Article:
The patio at the former Cat and Fiddle, just a short walk from the Hollywood Roosevelt and the home of countless memories for the city’s young creative class, has welcomed a New Yorker to its sunny confines. April Bloomfield, the chef behind New York favorites The Breslin and the Spotted Pig, is on the verge of opening her first Los Angeles outpost, the Hearth & Hound. That it would happen in December, maybe the month that showcases the climate differences between the east and west coasts the best, seems to be a happy coincidence; you won’t find many outdoor dining spaces thriving in Manhattan at this time of year.
New York and Los Angeles have always shared a creative connection, but the last few years have seen an influx of chefs, bartenders, and others moving from the boroughs to the southland. With a mix of established New York brands and talented chefs opening new concepts, it seems like L.A. is currently winning the bi-coastal tug of war.
According to a LinkedIn survey, Los Angeles has added workers from New York City at a higher rate than from any other American city from December 2016 to November 2017, almost three times as many as from second-place Chicago. Los Angeles, meanwhile, was not in the top ten of homes of New York-bound migrants.
Chef and author Eddie Huang brought his Baohaus restaurant from the East Village to Chinatown earlier this year. Sweet Chick, co-owned by the rapper Nas, settled in among the streetwear stores on Fairfax Avenue. David Chang is said to be near throwing open the doors on a restaurant in downtown. And Roberta’s, the Brooklyn Italian restaurant that is one of the city’s favorites, seems to have an obsession with making pop-up appearances at the Platform complex in Culver City, the type that could be interpreted as testing the waters for a west coast expansion.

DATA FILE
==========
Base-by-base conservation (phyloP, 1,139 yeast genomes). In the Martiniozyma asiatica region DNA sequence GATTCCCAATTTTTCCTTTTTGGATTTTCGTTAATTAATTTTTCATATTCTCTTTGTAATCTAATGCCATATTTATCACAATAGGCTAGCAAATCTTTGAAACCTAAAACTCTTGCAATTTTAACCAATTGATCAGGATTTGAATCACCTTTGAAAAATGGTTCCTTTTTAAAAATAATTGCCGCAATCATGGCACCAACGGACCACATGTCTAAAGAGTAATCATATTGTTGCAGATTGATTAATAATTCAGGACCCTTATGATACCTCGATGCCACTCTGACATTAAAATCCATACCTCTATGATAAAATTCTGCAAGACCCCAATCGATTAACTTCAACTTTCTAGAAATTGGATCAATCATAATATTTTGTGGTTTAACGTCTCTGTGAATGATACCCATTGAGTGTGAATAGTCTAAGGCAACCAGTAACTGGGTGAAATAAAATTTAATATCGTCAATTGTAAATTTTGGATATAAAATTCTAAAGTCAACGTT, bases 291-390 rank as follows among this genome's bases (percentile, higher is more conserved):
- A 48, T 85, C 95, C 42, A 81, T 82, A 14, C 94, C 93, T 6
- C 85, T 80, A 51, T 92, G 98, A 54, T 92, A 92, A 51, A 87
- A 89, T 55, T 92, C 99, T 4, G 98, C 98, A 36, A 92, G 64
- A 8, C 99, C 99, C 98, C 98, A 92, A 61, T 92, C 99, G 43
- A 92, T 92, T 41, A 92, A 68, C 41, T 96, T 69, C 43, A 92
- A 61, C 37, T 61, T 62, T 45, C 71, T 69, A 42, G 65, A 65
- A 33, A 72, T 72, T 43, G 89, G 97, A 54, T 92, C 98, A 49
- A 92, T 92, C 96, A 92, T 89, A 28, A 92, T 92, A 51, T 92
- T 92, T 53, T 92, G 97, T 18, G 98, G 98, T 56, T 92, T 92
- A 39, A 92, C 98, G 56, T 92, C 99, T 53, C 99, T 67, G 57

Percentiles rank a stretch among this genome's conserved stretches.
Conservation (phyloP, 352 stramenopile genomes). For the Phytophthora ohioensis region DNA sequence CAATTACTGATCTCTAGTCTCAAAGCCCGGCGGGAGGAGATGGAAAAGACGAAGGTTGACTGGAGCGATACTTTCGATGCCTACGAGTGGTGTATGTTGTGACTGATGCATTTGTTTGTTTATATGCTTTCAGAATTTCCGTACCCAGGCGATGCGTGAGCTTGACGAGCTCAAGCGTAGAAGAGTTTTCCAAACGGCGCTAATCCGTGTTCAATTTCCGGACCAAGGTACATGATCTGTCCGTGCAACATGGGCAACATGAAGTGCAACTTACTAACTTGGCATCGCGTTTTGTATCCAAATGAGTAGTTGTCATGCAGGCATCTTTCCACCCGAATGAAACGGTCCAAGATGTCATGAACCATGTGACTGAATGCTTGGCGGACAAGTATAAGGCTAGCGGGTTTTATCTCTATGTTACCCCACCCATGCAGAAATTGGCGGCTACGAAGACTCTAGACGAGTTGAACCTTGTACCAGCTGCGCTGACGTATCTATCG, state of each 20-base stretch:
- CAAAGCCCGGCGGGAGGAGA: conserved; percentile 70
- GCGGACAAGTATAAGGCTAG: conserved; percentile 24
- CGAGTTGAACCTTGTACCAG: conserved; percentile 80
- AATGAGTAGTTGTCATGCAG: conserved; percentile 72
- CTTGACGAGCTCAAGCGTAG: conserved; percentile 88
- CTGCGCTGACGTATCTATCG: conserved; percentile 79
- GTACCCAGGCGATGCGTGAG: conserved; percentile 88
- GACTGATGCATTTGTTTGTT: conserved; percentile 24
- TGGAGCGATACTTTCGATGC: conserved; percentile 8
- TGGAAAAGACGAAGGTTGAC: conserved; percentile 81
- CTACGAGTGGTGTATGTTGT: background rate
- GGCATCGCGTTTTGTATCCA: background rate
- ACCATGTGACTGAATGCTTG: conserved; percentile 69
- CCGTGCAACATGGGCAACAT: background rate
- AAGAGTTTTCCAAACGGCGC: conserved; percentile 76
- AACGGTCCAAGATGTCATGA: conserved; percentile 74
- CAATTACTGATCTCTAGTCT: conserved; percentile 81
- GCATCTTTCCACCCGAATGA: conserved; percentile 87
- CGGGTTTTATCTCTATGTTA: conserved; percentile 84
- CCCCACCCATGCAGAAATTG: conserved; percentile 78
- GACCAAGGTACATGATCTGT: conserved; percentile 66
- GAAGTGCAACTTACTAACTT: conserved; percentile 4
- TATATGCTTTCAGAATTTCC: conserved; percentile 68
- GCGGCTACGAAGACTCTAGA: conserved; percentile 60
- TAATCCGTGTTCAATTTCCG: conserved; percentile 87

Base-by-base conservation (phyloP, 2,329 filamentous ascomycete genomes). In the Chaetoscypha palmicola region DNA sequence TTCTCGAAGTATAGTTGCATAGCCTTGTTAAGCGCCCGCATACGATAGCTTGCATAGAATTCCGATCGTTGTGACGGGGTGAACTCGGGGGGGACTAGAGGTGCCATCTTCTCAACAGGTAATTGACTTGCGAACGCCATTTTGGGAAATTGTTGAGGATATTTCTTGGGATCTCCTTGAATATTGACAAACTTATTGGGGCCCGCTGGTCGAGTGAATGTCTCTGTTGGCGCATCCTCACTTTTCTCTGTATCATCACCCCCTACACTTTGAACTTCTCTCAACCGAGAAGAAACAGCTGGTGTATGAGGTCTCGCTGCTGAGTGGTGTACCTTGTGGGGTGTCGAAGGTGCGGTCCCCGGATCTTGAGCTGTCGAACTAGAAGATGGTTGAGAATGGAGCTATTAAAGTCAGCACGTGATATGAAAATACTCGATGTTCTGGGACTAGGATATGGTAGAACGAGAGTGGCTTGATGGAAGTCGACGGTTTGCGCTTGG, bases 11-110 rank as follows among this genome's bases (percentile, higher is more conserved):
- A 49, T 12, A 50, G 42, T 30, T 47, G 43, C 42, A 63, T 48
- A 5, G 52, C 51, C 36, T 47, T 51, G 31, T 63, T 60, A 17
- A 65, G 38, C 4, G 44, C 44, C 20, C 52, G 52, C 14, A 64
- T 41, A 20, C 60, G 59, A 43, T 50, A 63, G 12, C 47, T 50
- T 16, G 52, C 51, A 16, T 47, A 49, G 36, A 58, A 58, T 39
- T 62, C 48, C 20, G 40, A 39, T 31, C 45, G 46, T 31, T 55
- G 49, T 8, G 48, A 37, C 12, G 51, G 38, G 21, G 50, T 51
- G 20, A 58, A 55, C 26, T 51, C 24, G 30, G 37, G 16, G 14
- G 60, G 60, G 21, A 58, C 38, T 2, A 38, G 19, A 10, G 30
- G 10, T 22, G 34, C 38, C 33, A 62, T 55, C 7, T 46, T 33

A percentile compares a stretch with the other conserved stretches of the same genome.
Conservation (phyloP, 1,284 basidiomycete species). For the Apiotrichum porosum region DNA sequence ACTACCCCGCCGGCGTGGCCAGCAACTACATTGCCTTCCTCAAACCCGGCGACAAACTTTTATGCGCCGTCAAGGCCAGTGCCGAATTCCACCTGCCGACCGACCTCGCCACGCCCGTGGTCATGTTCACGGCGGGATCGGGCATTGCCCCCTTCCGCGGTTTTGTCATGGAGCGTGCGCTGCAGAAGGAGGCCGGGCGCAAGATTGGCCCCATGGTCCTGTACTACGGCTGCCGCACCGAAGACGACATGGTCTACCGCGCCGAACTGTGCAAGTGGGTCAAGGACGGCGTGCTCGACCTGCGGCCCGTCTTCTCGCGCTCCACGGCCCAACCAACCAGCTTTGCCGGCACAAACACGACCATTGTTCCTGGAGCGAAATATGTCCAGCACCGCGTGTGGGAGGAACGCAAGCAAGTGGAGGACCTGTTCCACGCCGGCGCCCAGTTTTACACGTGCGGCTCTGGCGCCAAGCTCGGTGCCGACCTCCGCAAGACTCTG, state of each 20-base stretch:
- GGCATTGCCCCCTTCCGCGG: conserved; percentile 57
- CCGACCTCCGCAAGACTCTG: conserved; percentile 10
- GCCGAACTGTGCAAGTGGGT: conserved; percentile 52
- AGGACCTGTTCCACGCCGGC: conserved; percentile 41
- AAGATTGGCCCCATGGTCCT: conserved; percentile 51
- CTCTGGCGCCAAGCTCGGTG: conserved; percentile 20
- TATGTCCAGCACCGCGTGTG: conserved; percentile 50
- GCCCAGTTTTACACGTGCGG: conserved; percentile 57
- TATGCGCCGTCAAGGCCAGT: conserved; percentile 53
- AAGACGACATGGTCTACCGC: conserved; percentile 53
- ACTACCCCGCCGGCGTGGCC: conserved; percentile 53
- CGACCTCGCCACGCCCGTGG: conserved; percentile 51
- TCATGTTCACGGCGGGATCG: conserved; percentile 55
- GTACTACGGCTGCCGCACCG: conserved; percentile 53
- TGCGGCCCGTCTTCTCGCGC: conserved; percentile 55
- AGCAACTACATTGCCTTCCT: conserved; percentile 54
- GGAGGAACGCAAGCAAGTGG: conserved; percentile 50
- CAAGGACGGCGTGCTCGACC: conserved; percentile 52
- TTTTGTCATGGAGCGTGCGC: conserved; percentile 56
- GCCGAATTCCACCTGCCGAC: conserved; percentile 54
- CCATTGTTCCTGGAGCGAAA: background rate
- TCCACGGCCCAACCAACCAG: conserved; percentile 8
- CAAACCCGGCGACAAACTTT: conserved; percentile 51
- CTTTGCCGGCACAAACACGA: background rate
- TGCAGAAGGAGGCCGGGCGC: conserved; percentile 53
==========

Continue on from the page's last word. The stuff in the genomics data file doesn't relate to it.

But it hasn’t just been limited to restaurants and bars. The owners of Baby’s All Right, a Brooklyn music venue, have a spot picked out in Chinatown for a new nightclub, according to L.A. Curbed. The Madison Square Garden Company restored and reopened the Forum in 2014, and NYC concert powerhouse Bowery Presents opened the Teragram Ballroom in 2015.
The key for both the restaurateurs and the venues seems to be not simply photocopying what’s been successful in New York. The Forum’s reopening was much more a restoration than a Madison Square Garden-themed remodel, and murals along the walls depict some of the great historical performances in the arena. Bloomfield’s L.A. outpost is designed, she told the New York Times, around the restaurant’s 13-foot hearth and a wood oven; “smoky” is a key descriptor.
Perhaps the best model for how a New York business can be successful long term in Los Angeles may come from a market. Smorgasburg, an open-air bazaar with local food and craft vendors, got its start in Brooklyn before opening in Los Angeles in 2015, but the name and the platform is almost exclusively what the two share.
“Smorgasburg in L.A. is not a New York market,” says Zach Brooks, the general manager of Smorgasburg in Los Angeles. “It’s not a franchise. It’s an L.A. version of Smorgasburg. We took that model, but applied it to what’s going on in the food scene in L.A.. A few vendors came from New York, but most of them are L.A.-based, which makes the market completely different than the New York one.”
Kale pizza at Roberta’s? We’ll see.
- Story by Robert Spuhler